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Cohort study
Children with poor adherence to antiepileptic drugs during the first 6 months of treatment are less likely to be seizure free after 4 years
  1. J Helen Cross
  1. Department of Clinical Neurosciences, University College London, Institute of Child Health, London, UK
  1. Correspondence to : Professor J Helen Cross, Department of Clinical Neurosciences, University College London, Institute of Child Health, 4/5 Long Yard, London WC1N 3LU, UK;h.cross{at}ucl.ac.uk

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Implications for practice and research

  • Early adherence to antiepileptic medication is related to long-term seizure outcome.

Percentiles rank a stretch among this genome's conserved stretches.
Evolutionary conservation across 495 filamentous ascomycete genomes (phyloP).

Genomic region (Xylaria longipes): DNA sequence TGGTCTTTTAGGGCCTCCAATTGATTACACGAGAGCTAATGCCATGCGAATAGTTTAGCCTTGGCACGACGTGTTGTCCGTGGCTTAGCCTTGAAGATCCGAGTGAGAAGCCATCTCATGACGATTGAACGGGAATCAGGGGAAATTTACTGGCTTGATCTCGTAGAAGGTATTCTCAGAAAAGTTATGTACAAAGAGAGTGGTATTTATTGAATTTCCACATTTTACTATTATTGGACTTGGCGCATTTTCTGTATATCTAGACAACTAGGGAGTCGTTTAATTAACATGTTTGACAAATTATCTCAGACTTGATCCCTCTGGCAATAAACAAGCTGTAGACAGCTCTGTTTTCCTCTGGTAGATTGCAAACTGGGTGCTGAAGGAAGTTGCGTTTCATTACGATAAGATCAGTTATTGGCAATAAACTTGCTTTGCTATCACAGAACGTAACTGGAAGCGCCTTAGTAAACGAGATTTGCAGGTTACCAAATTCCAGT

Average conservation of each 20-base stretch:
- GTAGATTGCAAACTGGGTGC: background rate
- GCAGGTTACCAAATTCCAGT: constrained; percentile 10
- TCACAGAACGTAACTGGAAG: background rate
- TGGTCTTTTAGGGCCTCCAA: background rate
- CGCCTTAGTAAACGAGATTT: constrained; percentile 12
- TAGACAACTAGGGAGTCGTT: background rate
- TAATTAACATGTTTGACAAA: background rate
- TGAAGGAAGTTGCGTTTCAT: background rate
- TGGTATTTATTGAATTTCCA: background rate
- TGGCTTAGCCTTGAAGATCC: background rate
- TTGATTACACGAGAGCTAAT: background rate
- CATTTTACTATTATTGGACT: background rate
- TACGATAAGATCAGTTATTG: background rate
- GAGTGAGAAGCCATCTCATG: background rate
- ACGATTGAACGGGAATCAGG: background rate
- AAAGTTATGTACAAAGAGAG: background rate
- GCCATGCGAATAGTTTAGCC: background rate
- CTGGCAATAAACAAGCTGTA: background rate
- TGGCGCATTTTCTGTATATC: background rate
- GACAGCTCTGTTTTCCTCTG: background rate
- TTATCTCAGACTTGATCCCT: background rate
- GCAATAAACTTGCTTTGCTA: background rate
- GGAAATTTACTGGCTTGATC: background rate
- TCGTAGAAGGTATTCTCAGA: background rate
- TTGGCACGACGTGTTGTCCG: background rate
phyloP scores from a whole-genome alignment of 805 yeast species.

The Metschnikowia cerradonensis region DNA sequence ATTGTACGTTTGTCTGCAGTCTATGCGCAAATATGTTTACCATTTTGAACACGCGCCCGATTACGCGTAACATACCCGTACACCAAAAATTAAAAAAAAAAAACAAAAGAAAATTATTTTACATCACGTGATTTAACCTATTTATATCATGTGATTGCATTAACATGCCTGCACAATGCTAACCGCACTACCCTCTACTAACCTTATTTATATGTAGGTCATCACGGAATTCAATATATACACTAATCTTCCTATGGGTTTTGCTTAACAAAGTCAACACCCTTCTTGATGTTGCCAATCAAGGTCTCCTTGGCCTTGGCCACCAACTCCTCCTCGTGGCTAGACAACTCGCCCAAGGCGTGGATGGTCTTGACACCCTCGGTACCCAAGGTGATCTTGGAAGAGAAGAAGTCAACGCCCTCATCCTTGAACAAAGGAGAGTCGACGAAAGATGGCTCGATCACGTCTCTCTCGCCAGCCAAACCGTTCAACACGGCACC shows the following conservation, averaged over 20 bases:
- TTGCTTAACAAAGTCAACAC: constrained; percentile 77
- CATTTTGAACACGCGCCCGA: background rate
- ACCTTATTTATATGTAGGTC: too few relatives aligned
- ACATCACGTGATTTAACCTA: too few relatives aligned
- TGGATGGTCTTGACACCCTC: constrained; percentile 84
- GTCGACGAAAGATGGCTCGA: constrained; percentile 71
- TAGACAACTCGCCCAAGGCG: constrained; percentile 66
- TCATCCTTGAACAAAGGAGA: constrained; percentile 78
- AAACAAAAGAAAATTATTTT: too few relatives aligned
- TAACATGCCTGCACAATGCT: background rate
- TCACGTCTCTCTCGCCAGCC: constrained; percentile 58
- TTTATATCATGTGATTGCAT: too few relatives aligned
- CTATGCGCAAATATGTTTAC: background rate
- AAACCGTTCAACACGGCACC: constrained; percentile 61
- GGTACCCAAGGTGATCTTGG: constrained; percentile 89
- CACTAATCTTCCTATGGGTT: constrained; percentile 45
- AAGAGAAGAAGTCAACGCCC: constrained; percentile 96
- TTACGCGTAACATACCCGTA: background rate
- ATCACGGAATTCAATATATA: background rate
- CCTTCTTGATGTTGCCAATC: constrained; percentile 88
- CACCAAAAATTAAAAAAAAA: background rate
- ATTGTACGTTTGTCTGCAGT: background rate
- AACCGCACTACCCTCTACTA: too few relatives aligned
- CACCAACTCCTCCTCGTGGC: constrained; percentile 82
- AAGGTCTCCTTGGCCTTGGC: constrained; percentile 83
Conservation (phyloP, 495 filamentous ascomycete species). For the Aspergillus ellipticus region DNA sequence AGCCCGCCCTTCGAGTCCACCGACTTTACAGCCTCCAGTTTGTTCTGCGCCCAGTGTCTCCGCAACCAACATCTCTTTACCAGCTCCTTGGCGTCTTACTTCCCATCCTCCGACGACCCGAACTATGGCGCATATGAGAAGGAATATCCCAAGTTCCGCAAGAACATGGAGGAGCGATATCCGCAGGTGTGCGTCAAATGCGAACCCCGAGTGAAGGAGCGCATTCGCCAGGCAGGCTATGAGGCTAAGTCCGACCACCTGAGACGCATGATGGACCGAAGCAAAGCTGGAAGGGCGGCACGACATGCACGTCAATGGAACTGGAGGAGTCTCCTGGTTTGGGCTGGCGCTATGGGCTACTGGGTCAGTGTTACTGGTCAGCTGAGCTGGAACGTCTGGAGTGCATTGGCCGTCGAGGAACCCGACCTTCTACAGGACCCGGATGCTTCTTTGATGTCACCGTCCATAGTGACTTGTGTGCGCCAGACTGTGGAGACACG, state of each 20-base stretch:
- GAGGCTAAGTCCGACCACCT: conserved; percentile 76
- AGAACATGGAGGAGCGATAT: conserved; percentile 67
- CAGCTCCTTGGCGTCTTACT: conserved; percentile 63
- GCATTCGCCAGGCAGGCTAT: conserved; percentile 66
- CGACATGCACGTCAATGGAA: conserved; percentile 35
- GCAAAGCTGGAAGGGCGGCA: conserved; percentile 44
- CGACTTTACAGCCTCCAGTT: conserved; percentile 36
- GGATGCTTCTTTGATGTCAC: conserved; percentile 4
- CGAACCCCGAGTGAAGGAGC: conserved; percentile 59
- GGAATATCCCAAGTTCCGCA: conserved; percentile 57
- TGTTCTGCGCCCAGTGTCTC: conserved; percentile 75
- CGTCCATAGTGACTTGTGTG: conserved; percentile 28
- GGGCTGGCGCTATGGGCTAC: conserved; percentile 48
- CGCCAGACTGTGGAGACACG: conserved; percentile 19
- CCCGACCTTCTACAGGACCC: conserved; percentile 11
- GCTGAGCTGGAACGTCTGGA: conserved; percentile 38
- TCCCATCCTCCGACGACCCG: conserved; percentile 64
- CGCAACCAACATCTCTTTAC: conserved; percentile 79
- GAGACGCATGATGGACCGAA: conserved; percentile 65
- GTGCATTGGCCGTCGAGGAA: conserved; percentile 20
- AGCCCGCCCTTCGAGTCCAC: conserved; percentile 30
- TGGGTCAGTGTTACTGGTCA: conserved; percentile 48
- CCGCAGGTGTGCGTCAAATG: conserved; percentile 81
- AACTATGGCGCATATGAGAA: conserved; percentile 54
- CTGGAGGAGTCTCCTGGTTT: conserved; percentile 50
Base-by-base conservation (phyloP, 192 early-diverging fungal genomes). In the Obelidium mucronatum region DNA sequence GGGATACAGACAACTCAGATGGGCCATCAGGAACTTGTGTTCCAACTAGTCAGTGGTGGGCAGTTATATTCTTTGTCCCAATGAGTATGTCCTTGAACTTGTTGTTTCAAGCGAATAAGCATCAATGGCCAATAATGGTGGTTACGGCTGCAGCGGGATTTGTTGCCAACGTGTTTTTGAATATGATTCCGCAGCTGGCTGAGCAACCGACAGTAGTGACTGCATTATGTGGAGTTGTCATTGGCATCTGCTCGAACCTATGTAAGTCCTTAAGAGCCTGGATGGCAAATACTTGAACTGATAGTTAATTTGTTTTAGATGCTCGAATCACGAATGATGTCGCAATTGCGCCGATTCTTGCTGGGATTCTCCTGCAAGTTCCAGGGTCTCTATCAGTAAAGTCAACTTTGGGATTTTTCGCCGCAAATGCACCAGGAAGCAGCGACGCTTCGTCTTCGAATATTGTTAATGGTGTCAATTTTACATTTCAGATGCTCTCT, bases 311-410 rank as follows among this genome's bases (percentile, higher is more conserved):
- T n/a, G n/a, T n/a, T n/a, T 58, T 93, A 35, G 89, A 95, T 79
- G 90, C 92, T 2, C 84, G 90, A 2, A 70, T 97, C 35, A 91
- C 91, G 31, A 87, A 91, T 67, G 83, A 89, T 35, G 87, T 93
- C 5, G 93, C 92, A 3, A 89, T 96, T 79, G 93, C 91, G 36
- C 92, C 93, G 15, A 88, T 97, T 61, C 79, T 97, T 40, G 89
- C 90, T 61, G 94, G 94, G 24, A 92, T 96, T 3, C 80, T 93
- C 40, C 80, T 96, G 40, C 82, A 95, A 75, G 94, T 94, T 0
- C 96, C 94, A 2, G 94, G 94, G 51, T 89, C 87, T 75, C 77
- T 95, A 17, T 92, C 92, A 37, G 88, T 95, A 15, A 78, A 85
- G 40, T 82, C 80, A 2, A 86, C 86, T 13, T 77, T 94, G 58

• Interventions to enhance medication adherence may have a role in improving long-term seizure outcome in children with epilepsy.

  • Further studies are needed with larger sample sizes to address the limitations of the study.

Context

Epilepsy has a prevalence of 1% in children, but is an umbrella term for a range of conditions characterised by recurrent epileptic seizures. Primary treatment for epilepsy is antiepileptic drugs (AED) that suppress the occurrence of seizures but are not thought to influence the natural history of the condition. Although two-thirds of children will respond to medication or enter spontaneous remission over time, one-third of children continue to have seizures …

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